Ted Ewert
10-24-2007, 11:33 PM
Thanks for the heads-up Jetijs. Those are some good posts. :)

hydraulic piston pumps are an idea if thats the direction you want to go.
internal gear pumps are good, as well as muti-screw pumps. the latter probably using much less torque, as they are not good under much pressure.I've been looking at pumps lately and trying to familiarize myself with the different types. Hydraulics lends itself to a lot of flexibility, although the stuff is not cheap. Ebay has a lot of pumps but I don't know them well enough yet to pick a kind to use.
These types of machines will put out a lot of pressure, but very little stroke. I need to find the right motor to turn that into a high speed rotation. Most of these motors are high torque, low speed.
I can do the same thing mechanically, but the losses are higher and there isn't as much control.
I'm going to start breaking this machine down in order to make a different type of mechanism. It will be a dual rotor with a hand crank. I'll put everything I learned with this unit to good use in the next. Stay tuned! :D
Cheers,

Ted

adam ant
10-25-2007, 03:28 PM
then i would definitely look into the multiple screw type pumps. they have the least amount of torque required, and a high output of water/fluid flow, but they do not do well under pressure. they are basically for moving and circulating water in short distances only. Sea World in San Diego has a HUGE pair of these. each screw is almost 30 feet long and perhaps 10 feet in diameter. they are used on a water ride to efficiently take the water from the resevoir at the bottom "splash pool" back up to the top of the slide. it moves way more water than any other conventional pump, but with no pressure, there is little resistance(little torque needed) other than the weight of the water.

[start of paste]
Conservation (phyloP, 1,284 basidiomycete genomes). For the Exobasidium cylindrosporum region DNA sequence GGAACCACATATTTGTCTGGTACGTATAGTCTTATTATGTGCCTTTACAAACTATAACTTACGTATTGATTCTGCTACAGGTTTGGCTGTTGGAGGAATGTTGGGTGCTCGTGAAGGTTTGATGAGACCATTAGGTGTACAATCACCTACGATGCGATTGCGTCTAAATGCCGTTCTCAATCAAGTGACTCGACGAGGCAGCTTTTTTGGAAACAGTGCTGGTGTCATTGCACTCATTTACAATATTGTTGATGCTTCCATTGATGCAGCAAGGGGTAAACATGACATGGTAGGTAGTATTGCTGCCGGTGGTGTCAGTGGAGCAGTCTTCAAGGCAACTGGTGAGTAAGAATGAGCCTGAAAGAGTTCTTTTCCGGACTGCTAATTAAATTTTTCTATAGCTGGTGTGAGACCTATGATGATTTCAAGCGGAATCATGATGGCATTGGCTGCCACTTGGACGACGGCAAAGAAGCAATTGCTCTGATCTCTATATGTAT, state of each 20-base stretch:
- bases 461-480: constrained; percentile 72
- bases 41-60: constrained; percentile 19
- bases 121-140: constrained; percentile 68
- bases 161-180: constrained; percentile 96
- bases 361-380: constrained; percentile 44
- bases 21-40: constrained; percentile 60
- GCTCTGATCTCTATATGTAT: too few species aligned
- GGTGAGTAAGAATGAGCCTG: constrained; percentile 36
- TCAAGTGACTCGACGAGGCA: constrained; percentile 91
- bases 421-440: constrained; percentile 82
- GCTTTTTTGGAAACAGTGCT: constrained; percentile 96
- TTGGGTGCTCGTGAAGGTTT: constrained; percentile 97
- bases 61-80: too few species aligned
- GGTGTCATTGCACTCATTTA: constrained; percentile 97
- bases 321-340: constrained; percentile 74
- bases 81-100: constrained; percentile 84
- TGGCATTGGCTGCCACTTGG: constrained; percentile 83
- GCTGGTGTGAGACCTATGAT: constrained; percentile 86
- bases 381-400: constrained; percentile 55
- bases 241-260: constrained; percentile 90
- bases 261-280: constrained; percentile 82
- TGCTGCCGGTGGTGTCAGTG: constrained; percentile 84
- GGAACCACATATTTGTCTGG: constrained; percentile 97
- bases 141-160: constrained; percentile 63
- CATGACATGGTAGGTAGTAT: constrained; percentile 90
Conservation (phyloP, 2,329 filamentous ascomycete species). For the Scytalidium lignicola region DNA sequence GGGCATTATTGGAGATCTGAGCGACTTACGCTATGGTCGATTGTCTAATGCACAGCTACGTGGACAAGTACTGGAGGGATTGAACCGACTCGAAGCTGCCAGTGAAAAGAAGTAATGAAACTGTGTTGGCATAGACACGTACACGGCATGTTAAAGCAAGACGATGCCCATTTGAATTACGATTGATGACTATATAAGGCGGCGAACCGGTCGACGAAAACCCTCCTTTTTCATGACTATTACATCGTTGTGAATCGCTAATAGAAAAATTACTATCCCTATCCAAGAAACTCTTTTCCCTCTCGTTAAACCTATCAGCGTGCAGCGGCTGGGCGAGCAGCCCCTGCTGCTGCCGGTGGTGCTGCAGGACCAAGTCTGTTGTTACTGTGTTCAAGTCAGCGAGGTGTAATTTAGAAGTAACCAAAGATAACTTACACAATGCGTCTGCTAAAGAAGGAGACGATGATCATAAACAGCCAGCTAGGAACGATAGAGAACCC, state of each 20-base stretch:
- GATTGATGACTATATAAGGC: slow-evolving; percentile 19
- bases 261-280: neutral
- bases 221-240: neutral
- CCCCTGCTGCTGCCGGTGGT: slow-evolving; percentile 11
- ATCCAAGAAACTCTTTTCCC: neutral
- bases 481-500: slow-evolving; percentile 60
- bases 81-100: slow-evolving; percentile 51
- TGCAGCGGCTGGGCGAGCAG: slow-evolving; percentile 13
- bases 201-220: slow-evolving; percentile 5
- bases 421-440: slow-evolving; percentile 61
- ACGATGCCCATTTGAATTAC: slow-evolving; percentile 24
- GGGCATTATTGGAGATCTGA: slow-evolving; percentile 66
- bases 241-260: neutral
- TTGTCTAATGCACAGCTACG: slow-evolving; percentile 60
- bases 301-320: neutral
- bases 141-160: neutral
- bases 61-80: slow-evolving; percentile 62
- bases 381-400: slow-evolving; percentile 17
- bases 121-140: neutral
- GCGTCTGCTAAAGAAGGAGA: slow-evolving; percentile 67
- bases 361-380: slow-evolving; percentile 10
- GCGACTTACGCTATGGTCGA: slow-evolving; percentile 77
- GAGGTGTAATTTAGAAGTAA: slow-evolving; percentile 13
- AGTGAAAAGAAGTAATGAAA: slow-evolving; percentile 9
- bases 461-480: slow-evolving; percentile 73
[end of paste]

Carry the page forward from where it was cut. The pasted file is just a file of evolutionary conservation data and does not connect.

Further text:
Peter Lindemann
10-25-2007, 04:27 PM
then i would definitely look into the multiple screw type pumps. they have the least amount of torque required, and a high output of water/fluid flow, but they do not do well under pressure. they are basically for moving and circulating water in short distances only. Sea World in San Diego has a HUGE pair of these. each screw is almost 30 feet long and perhaps 10 feet in diameter. they are used on a water ride to efficiently take the water from the resevoir at the bottom "splash pool" back up to the top of the slide. it moves way more water than any other conventional pump, but with no pressure, there is little resistance(little torque needed) other than the weight of the water.

Adam,

The large Screw Pumps are a modern version of the most ancient pump there is, based on designs by the Greek Engineer Archimedes. Check out this search in Google:

Archimedes Screw - Google Search (http://www.google.com/search?hl=en&q=Archimedes+Screw&btnG=Google+Search) Check the first link listed at Wikipedia. (I tried to link that here, but the full URL wouldn't transfer for some reason.)

This type of pump requires a rotational input. I think Ted is looking for a type of pump that could operate from the linear oscillations of the output of his machine. My recommendation would be the basic Diaphragm Pump. Check out this citation: